Love Hormone (and Heart Rate Variability)

Have you heard about the love hormone? It’s called oxytocin, and research correlates high levels with being in-love, mother-infant bonding, trust, and empathy. Most research focuses on your brain as the production site of this hormone, but your heart actually produces and stores a significant amount of it. Your heart also produces other critical hormones, such as dopamine, norepinephrine, and Atrial Naturietic Peptide. The old idea that the heart is just a “pump”, has not served us well in medicine.

The heart has a direct connection to the brain via the Parasympathetic Nervous System, which some people refer to as the “Rest and Digest” state of the body. In fact, there are more nerves carrying heart signals to the brain than vice versa. What kinds of signals do you think it’s sending, and how much are these affecting your health? Your behavior? Your thoughts?

In medicine, we have an objective measurement called Heart Rate Variability (HRV) that reflects this heart-brain-nervous system interaction. By monitoring the frequency and amplitude of heart beats, we gain good insight into an incredible number of health conditions, including anxiety, depression, asthma, and heart disease. Poor HRV numbers are associated with almost all chronic disease, and increased risk of heart attack, dementia, and death. Higher HRV numbers are clinically associated with reduced risk of these conditions and something we call emotional resilience. This was one of the motivating factors behind my recent purchase of an HRV technology for use with my patients.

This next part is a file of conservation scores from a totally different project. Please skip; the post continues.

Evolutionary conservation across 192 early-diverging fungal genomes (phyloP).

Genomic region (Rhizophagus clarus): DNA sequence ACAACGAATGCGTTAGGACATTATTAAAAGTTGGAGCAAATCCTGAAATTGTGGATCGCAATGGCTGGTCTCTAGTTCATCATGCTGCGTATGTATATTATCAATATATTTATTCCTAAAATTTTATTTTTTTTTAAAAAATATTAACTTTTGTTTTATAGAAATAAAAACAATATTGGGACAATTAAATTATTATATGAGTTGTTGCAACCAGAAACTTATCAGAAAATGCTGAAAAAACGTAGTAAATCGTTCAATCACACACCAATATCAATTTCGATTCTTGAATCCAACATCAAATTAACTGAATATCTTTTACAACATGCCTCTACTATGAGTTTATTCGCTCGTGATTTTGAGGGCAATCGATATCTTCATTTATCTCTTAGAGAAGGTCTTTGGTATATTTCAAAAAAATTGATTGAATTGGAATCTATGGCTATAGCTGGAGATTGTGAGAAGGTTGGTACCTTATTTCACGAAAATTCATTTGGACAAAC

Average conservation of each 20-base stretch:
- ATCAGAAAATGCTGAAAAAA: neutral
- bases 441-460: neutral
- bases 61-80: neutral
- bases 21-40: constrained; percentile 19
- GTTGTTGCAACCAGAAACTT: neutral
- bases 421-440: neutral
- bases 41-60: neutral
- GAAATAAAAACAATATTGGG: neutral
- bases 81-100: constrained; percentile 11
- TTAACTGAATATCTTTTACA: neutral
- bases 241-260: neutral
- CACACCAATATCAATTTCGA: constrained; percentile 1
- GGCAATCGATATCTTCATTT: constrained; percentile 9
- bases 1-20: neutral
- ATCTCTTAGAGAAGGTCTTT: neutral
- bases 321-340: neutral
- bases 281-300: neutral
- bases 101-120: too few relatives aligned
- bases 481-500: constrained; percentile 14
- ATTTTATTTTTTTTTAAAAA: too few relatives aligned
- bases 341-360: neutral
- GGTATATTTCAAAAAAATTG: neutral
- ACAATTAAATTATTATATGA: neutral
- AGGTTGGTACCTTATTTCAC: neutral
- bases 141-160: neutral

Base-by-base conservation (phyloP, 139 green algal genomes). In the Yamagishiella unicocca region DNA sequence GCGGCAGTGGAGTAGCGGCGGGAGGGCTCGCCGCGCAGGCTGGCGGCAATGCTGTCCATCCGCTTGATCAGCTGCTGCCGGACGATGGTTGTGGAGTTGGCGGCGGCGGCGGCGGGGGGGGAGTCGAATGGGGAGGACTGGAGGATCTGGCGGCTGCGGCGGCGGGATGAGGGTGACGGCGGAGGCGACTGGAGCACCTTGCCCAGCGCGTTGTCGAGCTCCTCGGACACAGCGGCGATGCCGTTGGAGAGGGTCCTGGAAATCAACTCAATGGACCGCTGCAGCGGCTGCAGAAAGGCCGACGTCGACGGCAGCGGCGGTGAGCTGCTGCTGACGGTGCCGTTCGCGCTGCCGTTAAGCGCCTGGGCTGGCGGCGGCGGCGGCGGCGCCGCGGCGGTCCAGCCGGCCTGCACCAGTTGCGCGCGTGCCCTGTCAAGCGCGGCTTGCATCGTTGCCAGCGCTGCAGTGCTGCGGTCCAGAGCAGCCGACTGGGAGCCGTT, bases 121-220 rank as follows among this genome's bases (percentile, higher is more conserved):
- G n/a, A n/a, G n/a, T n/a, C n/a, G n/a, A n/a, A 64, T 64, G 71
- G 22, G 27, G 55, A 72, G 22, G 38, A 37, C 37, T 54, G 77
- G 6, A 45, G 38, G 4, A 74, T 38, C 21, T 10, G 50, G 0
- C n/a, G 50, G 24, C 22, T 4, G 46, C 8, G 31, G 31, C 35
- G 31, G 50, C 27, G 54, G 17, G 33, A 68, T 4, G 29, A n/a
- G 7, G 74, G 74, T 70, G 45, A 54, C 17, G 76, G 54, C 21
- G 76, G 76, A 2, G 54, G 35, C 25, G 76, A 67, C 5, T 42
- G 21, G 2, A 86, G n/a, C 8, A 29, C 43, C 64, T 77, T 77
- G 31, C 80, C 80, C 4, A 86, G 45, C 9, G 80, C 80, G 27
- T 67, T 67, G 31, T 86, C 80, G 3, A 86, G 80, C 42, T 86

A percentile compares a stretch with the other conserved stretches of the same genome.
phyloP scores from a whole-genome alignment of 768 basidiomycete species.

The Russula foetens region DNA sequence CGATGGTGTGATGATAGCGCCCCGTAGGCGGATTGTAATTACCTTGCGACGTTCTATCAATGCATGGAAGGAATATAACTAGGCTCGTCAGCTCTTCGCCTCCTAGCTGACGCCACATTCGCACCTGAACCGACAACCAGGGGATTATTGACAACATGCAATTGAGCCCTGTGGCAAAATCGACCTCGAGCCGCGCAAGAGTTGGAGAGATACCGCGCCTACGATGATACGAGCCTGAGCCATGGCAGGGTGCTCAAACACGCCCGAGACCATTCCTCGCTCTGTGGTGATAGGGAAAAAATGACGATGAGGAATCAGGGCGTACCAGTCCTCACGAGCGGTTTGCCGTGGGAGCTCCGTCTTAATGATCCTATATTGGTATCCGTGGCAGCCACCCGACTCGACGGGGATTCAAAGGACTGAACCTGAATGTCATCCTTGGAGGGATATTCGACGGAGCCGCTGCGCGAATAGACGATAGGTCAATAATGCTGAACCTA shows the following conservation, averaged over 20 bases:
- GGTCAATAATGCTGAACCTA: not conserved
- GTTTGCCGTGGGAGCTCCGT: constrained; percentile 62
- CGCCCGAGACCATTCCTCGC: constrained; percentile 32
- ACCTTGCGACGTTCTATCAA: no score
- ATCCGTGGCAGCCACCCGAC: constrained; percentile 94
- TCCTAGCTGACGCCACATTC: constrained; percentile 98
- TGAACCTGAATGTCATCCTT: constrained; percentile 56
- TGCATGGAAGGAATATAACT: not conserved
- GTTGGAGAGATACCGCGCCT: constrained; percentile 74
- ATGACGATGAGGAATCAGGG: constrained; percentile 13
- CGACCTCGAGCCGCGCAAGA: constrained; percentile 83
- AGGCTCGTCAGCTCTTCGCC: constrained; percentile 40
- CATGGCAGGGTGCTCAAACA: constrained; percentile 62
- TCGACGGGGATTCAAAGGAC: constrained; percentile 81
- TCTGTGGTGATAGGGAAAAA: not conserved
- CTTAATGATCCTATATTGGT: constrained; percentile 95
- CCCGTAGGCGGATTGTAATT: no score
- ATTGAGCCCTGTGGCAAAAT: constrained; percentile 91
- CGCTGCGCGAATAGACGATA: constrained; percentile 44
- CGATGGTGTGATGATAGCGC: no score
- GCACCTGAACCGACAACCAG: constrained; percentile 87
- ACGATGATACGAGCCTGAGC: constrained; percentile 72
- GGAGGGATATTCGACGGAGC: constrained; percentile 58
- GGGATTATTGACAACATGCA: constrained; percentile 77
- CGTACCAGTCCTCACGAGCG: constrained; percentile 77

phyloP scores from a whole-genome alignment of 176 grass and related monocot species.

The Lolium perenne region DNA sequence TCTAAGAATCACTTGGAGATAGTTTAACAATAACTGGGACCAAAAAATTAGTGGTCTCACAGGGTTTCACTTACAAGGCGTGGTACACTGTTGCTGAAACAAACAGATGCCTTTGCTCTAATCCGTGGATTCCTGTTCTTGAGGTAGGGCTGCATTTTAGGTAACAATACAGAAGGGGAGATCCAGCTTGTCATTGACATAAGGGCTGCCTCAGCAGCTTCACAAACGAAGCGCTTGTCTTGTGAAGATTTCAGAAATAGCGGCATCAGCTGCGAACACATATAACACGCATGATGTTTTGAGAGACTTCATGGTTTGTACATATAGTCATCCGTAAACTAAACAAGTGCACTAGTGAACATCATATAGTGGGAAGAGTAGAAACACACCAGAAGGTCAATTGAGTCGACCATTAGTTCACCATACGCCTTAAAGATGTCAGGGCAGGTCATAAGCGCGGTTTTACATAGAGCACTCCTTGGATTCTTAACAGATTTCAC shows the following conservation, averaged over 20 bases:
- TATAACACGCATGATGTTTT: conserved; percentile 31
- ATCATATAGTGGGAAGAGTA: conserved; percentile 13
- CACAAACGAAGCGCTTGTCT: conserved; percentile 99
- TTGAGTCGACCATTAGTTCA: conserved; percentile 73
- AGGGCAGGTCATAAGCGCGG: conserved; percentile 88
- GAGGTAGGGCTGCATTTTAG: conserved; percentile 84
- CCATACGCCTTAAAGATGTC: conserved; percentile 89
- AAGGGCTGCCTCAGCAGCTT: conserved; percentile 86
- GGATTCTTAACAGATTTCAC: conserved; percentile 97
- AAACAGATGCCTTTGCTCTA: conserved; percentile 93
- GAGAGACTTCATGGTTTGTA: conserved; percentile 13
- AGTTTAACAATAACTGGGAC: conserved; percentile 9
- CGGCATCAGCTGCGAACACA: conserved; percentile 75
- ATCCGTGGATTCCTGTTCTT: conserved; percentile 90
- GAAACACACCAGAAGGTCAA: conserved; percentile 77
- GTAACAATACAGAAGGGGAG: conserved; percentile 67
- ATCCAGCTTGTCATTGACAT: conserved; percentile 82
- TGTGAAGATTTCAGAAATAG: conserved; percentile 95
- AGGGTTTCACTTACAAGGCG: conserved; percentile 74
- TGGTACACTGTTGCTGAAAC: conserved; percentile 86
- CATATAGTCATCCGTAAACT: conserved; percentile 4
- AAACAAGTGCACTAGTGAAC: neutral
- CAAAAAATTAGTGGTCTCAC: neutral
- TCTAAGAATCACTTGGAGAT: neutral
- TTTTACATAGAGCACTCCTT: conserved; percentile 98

There are many ways to improve your Heart Rate Variability score. Perhaps not surprisingly, many of these techniques inherently reduce stress or blunt its impact on the body. Meditation, breathing techniques, exercise, and healthy diets for example, are all associated with better HRV scores. What I’m most excited about though, is the impact that emotions have, on HRV scores. Feeling gratitude, or feeling anger by recalling a stressful experience, will produce profoundly different HRV scores. (In other words, feeling gratitude changes physiology and biochemistry, which is associated with improved quality and longevity of life.

Some researchers, and certainly many older medicines, consider the heart to be an organ of perception. Similar to how eyes receive light waves and ears receive sound waves, the heart receives electromagnetic waves. And whereas the brain translates light waves and sound waves to colour and sound respectively, the waves received by the heart are translated into emotion. It’s the physiological basis of why one can “have a broken heart”, or “wear your heart on your sleeve”.

If this peaks your curiosity, please let me know during our next consultation and we’ll take a baseline HRV assessment. It involves perhaps 5 minutes with a little clip on your ear that senses your pulse, and a subsequent graphic representation of your heart rate variability that we can print for you to take home. Over 4 weeks with 10-minute weekly sessions, we can experiment with methods that increase or decrease your score, and discuss biofeedback technologies or apps that you can purchase online to use at home, to “teach” yourself to improve your score, with corresponding improvements in many desired health outcomes.